The Department of the Interior’s Bureau of Land Management had one bidder at its 2010 National Petroleum Reserve-Alaska northeast planning area oil and gas lease sale.
When bids were opened in Anchorage Aug. 11, ConocoPhillips Alaska Inc. offered $799,995 for five tracts.
The company appeared to be filling in around existing acreage.
One tract, west of Nuiqsut and on the eastern edge of the ConocoPhillips-operated Moose’s Tooth unit, is a tract that ConocoPhillips previously held in partnership with Anadarko Petroleum Corp. (78 percent ConocoPhillips, 22 percent Anadarko).
Two adjacent tracts, on the southwestern edge of the Moose’s Tooth unit, were previously held by a partnership of ConocoPhillips (50 percent), Anadarko (30 percent) and Pioneer Natural Resources Alaska (20 percent).
The other two tracts are adjacent south of the unit.
The tracts range in size from 5,583 acres to 5,760 acres. ConocoPhillips paid an average of $28.13 per acre for the tracts, with tract bids ranging from $178,930 ($31.86 per acre) for tract H42 west of Nuiqsut, to $144,100 ($25.81 per acre) for tract H14 south of Moose’s Tooth.
190 tracts offeredBLM began its current NPR-A lease sale program in 1999, and received $104.6 million in high bids for 133 tracts (867,514 acres) in that first sale, the most successful of the sales. BLM also held NPR-A sales in 2002, 2004, 2006 and 2008. The smallest of the earlier sales was in 2006, with high bids totaling $13.8 million on 81 tracts.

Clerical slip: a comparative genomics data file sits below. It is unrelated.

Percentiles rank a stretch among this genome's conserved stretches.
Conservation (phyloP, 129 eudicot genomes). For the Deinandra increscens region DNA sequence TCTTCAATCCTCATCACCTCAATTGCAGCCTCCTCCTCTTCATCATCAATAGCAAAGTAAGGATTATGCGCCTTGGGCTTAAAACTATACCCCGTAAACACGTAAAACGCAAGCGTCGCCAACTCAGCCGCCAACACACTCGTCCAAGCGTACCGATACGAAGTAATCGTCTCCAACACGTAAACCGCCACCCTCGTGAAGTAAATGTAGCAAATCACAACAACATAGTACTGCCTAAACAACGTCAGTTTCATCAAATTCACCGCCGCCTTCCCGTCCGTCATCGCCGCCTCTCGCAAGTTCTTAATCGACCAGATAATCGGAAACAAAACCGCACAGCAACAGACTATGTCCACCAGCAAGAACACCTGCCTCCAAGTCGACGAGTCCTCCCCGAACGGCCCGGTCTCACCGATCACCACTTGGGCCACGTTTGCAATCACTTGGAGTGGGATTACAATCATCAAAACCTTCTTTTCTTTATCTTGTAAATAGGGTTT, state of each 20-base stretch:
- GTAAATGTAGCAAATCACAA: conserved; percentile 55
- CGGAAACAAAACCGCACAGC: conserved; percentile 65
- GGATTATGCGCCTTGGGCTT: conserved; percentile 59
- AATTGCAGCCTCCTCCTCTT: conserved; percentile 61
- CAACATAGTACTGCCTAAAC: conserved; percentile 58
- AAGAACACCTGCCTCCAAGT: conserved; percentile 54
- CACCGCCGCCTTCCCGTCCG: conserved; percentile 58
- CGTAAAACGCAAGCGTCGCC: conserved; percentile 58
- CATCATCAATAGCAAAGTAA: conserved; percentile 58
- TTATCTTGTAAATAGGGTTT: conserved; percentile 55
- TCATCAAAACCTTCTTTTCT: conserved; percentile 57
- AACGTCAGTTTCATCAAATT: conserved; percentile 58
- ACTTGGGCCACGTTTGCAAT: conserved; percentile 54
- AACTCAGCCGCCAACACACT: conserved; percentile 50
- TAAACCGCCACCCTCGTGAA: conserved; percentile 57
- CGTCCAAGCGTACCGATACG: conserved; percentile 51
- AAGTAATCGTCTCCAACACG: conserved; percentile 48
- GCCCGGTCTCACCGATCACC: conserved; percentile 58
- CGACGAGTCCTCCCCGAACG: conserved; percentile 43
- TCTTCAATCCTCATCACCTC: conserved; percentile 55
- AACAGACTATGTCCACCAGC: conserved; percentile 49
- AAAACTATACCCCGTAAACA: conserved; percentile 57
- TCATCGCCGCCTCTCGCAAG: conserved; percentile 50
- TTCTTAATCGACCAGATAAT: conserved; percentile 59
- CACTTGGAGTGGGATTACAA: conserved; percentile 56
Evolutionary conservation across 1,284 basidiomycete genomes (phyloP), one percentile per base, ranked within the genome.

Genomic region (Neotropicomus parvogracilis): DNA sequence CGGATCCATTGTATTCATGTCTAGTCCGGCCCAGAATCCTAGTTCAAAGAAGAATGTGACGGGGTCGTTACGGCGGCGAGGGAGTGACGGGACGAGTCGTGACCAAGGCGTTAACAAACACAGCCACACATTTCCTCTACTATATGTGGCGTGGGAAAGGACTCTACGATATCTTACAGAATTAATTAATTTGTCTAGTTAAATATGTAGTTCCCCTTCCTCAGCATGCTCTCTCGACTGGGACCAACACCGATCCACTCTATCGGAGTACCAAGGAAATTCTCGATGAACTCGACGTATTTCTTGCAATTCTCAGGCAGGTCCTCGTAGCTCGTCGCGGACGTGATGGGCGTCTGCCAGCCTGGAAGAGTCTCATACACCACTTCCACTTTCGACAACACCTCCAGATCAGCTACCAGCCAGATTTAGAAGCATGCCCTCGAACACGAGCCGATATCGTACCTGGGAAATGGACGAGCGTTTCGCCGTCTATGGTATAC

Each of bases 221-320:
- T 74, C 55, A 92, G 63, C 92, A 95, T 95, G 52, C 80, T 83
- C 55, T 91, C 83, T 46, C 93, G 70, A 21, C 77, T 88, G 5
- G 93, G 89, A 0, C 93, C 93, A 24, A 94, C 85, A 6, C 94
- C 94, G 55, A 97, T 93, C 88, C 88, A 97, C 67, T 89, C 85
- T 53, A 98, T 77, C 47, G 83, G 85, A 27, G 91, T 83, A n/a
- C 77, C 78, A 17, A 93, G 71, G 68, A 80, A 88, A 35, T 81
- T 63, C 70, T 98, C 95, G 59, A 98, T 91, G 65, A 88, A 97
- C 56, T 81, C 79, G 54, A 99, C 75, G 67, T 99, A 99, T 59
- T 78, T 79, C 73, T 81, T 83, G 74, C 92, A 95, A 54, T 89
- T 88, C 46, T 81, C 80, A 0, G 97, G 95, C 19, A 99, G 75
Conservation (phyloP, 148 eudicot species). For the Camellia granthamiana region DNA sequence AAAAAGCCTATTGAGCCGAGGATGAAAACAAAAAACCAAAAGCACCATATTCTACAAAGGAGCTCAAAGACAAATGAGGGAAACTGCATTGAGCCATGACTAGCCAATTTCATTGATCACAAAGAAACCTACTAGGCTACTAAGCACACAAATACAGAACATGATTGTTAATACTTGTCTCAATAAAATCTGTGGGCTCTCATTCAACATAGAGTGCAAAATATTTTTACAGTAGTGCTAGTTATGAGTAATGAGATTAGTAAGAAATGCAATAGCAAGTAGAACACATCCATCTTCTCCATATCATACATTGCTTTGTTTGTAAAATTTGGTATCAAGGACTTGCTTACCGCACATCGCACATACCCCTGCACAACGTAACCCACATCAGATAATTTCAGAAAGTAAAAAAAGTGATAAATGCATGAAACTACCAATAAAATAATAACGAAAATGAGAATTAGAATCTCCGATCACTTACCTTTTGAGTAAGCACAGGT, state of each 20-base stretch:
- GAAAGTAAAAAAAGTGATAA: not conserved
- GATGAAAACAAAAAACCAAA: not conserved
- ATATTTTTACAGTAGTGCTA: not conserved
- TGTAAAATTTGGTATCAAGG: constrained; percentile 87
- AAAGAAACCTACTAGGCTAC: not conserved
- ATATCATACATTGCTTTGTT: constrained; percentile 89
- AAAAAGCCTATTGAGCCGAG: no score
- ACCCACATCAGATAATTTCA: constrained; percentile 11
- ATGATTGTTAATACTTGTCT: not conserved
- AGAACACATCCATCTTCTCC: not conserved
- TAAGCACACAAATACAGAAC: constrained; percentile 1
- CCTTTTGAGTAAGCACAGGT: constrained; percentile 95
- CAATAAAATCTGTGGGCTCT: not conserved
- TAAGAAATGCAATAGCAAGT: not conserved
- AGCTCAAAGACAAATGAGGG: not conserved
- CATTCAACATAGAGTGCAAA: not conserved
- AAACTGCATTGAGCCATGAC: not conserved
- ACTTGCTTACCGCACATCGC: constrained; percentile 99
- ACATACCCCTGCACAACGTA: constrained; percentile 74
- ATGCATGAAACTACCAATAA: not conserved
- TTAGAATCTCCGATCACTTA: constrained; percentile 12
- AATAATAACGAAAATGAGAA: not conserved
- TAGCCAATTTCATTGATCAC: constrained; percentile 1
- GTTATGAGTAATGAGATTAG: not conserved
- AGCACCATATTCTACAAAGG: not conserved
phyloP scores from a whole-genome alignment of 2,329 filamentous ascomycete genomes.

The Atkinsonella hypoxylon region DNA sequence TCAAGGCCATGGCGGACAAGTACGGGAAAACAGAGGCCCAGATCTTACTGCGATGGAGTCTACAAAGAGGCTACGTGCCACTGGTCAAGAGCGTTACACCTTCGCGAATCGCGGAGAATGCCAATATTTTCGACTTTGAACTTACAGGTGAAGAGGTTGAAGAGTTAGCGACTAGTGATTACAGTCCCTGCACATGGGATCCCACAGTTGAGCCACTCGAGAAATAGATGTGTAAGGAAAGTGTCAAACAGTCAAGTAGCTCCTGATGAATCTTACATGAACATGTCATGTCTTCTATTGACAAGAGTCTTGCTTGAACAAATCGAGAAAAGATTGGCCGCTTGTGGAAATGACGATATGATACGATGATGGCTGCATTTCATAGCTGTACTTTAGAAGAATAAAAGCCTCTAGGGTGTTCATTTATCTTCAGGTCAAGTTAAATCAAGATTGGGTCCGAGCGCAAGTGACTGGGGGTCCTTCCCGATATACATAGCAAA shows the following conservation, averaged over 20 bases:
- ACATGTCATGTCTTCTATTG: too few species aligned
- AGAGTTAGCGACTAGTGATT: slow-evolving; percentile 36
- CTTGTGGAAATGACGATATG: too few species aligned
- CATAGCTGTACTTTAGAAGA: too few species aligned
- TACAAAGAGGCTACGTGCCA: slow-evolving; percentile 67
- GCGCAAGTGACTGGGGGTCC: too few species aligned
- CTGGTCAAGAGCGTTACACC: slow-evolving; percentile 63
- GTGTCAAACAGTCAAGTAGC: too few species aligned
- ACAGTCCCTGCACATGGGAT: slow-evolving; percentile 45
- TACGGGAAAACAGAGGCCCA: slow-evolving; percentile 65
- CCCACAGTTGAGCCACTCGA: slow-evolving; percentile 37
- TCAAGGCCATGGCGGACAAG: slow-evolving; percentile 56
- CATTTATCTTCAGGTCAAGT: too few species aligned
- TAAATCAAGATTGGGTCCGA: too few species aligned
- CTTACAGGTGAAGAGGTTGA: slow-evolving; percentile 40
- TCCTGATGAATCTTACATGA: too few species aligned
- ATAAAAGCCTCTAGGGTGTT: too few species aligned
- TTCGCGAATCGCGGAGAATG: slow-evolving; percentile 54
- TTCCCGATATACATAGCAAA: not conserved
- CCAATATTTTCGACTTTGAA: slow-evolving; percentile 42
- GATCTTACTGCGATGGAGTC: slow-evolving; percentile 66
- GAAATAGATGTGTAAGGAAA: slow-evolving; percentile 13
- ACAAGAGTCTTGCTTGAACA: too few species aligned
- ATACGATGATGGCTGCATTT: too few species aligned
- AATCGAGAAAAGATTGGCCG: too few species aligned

BLM cut a broad swath of lands south of Teshekpuk Lake, some half a million acres, from the 2010 sale offering between the original proposal and the final sales announcement in July, reducing the original offering of 241 tracts and 2.3 million acres to 190 tracts and 1.8 million acres.
The agency did not explain the entire half-million acre withdrawal, but said generally that lands in a buffer zone around the lake were withdrawn because of the importance of the lake to migratory birds, citing “internationally significant molting habitat for black brant, Canada geese and greater white-fronted geese” around the lake.
BLM also said this sale held back some 170,000 acres south of Teshekpuk Lake “because of migratory bird and caribou habitat concerns.” The Teshekpuk caribou herd has almost doubled in recent years and BLM said the herd’s biology justified holding back leases south of the lake so it can update its understanding of the herd’s needs and land use; the herd is important to village subsistence hunters, who take about 5 percent of the herd in an average year.
Goal is sales every two yearsJulia Dougan, acting BLM-Alaska state director, said after the sale that the agency’s goal is to hold lease sales “on a regular recurring basis, usually about every two years, so the industry can count on that availability of tracts.”
She said there was less interest in the sale this year, but said, “We did see ConocoPhillips consolidating their holdings around their existing leases, so that tells me they are still committed to NPR-A development and are really looking at how to have the most effective working unit out there.”
Another sale is not currently scheduled because BLM is for the first time doing a comprehensive plan across all 22 million acres of NPR-A, Dougan said.
That plan is expected to be completed in late 2012, and another sale won’t be held before the planning process is complete, Dougan said, because “that planning process should lead us to what tracts are available for leasing.”